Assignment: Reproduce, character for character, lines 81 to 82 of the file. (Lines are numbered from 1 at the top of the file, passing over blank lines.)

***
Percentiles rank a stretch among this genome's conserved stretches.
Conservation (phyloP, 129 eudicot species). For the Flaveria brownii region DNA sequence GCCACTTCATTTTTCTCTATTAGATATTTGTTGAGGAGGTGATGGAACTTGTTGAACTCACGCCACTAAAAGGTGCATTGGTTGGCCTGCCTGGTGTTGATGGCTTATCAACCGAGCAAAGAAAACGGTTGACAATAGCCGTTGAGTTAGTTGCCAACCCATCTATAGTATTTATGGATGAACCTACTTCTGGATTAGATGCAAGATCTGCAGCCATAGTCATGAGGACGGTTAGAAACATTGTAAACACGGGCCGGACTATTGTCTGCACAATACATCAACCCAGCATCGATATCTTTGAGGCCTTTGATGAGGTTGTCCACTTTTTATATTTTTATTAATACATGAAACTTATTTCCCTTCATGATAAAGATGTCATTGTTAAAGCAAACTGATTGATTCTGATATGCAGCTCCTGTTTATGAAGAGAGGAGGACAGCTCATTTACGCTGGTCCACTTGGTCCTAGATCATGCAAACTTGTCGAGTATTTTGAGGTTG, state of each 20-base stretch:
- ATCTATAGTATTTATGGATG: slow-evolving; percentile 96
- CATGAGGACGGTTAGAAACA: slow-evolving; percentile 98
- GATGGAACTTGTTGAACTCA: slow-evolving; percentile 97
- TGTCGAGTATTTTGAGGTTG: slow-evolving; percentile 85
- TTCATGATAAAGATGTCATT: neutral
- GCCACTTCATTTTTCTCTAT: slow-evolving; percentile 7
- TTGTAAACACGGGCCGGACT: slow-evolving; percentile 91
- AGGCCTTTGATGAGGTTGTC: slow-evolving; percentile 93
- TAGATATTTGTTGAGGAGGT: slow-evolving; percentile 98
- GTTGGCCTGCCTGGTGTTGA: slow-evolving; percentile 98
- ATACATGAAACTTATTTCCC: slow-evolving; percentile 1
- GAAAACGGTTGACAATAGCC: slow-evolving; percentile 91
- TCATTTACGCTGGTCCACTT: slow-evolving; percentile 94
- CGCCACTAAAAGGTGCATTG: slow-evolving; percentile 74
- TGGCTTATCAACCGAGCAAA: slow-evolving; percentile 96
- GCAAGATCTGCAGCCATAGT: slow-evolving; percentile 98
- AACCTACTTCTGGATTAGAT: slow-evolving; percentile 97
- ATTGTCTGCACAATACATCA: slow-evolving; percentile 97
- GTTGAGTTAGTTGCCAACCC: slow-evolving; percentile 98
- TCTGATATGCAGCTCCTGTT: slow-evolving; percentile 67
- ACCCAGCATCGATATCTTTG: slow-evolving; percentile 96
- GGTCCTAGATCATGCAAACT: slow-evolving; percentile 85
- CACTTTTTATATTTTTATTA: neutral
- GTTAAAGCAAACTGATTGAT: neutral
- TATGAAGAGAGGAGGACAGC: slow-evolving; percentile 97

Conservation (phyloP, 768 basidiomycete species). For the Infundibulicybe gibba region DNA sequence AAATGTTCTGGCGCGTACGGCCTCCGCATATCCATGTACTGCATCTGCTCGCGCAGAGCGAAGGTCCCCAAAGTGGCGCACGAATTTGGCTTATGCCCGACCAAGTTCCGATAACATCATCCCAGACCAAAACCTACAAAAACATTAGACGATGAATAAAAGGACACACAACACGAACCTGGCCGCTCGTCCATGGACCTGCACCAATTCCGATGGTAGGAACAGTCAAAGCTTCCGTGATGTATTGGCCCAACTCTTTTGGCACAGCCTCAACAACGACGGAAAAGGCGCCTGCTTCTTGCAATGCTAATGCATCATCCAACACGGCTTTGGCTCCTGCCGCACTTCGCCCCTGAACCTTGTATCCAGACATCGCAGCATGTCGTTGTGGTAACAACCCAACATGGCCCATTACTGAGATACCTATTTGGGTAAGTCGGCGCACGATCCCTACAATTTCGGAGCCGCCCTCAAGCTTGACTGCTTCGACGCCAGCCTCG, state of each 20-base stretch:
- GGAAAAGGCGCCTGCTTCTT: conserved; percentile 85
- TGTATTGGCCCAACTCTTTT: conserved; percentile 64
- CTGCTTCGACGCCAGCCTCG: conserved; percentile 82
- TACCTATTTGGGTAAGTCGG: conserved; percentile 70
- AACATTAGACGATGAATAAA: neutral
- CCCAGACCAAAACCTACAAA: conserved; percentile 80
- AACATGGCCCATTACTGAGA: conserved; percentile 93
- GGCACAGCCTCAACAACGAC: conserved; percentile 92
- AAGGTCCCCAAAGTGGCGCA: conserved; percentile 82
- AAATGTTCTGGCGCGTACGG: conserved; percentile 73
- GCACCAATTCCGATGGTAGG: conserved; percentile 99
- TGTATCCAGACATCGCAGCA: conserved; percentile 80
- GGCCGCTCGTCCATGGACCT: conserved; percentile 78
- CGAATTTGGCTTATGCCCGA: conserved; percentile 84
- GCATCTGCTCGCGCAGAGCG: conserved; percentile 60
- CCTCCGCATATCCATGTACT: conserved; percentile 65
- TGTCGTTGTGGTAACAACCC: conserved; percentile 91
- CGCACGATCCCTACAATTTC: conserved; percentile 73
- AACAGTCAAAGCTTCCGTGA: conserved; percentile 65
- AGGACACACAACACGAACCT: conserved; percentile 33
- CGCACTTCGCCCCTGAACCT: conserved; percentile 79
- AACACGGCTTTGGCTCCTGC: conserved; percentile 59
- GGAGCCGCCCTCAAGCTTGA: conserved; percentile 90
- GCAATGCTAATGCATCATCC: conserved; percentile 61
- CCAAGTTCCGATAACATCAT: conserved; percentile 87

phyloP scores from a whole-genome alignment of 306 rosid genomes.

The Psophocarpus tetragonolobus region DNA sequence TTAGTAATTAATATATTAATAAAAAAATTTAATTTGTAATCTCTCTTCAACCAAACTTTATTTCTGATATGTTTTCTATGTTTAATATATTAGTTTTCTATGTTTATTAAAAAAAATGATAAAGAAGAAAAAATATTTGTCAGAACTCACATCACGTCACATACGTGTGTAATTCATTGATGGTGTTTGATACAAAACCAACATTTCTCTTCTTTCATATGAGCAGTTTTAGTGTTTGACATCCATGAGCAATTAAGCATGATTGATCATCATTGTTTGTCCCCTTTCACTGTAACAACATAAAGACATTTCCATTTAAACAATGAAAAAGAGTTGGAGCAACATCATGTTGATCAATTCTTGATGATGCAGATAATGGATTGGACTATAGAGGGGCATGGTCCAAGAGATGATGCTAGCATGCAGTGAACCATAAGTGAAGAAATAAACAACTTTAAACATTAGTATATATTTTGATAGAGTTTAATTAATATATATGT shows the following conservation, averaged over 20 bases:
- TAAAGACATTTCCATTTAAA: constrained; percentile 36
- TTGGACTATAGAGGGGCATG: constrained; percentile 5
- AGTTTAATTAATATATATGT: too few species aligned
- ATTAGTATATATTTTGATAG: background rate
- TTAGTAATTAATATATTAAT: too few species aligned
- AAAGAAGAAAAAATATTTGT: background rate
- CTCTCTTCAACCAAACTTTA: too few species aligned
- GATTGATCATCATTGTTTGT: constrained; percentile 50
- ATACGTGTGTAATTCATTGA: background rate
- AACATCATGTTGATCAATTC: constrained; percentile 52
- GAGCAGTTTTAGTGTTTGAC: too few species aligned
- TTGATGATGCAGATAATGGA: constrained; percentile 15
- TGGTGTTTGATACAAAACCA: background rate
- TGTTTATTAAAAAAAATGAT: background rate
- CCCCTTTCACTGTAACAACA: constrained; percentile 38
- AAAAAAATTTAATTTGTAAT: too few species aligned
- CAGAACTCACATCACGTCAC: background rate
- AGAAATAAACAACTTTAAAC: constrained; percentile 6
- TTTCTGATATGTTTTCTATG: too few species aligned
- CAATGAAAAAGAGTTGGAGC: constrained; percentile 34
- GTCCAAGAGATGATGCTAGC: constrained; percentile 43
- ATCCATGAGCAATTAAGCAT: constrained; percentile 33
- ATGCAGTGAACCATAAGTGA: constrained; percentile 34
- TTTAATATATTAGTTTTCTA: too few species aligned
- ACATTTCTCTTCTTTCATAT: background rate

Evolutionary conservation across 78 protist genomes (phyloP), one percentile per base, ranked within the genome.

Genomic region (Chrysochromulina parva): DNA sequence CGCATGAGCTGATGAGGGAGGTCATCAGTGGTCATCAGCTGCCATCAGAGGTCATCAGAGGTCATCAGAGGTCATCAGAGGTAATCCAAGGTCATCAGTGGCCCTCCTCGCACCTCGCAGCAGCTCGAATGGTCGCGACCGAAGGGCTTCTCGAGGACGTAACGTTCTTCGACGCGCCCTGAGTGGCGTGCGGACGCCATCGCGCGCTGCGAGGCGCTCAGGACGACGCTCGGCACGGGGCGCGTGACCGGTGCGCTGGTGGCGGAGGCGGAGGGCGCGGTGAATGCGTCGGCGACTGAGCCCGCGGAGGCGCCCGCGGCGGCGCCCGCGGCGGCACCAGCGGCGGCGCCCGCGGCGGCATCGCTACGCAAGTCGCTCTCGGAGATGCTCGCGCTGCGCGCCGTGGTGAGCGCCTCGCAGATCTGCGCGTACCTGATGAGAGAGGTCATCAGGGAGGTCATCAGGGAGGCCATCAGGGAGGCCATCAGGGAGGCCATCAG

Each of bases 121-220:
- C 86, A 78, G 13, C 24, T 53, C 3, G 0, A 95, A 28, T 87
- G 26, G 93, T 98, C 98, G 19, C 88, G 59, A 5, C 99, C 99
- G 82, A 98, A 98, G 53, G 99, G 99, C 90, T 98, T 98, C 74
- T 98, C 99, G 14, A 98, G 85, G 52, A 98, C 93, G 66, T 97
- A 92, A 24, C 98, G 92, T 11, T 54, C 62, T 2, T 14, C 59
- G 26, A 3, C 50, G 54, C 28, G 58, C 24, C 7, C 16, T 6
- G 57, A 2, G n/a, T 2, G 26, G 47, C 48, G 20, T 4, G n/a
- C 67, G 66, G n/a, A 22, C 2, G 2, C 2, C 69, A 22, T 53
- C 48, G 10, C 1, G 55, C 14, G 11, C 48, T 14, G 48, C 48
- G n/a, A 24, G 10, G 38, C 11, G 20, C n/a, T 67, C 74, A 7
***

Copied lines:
Evolutionary conservation across 78 protist genomes (phyloP), one percentile per base, ranked within the genome.

Genomic region (Chrysochromulina parva): DNA sequence CGCATGAGCTGATGAGGGAGGTCATCAGTGGTCATCAGCTGCCATCAGAGGTCATCAGAGGTCATCAGAGGTCATCAGAGGTAATCCAAGGTCATCAGTGGCCCTCCTCGCACCTCGCAGCAGCTCGAATGGTCGCGACCGAAGGGCTTCTCGAGGACGTAACGTTCTTCGACGCGCCCTGAGTGGCGTGCGGACGCCATCGCGCGCTGCGAGGCGCTCAGGACGACGCTCGGCACGGGGCGCGTGACCGGTGCGCTGGTGGCGGAGGCGGAGGGCGCGGTGAATGCGTCGGCGACTGAGCCCGCGGAGGCGCCCGCGGCGGCGCCCGCGGCGGCACCAGCGGCGGCGCCCGCGGCGGCATCGCTACGCAAGTCGCTCTCGGAGATGCTCGCGCTGCGCGCCGTGGTGAGCGCCTCGCAGATCTGCGCGTACCTGATGAGAGAGGTCATCAGGGAGGTCATCAGGGAGGCCATCAGGGAGGCCATCAGGGAGGCCATCAG